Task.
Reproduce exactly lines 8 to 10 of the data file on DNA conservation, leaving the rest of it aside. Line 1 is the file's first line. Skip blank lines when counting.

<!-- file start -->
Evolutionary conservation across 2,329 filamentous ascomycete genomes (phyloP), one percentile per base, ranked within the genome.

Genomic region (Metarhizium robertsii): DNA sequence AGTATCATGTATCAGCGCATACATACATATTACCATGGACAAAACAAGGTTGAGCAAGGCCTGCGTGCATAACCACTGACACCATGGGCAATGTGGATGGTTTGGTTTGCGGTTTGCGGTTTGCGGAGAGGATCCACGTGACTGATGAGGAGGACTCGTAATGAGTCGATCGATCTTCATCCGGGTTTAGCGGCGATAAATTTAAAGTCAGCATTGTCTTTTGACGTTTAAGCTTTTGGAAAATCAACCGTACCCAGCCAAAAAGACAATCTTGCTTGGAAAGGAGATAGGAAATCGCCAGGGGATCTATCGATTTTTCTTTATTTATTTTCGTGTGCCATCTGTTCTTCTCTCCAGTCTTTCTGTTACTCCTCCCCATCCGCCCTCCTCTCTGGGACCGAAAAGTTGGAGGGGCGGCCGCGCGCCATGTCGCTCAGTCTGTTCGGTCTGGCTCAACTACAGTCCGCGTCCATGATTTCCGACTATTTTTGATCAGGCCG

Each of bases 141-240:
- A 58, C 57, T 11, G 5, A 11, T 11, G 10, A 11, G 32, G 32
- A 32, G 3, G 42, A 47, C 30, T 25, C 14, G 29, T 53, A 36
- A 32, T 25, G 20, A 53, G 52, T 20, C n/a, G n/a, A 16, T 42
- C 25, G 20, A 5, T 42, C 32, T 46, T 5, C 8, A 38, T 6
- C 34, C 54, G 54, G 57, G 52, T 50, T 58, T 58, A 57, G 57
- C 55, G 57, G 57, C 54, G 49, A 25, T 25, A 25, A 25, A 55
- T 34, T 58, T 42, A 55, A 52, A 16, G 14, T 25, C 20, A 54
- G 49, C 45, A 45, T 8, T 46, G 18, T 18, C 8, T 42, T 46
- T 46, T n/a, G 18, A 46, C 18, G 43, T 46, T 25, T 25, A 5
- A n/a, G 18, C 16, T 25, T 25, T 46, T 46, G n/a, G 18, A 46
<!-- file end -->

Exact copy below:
- C 34, C 54, G 54, G 57, G 52, T 50, T 58, T 58, A 57, G 57
- C 55, G 57, G 57, C 54, G 49, A 25, T 25, A 25, A 25, A 55
- T 34, T 58, T 42, A 55, A 52, A 16, G 14, T 25, C 20, A 54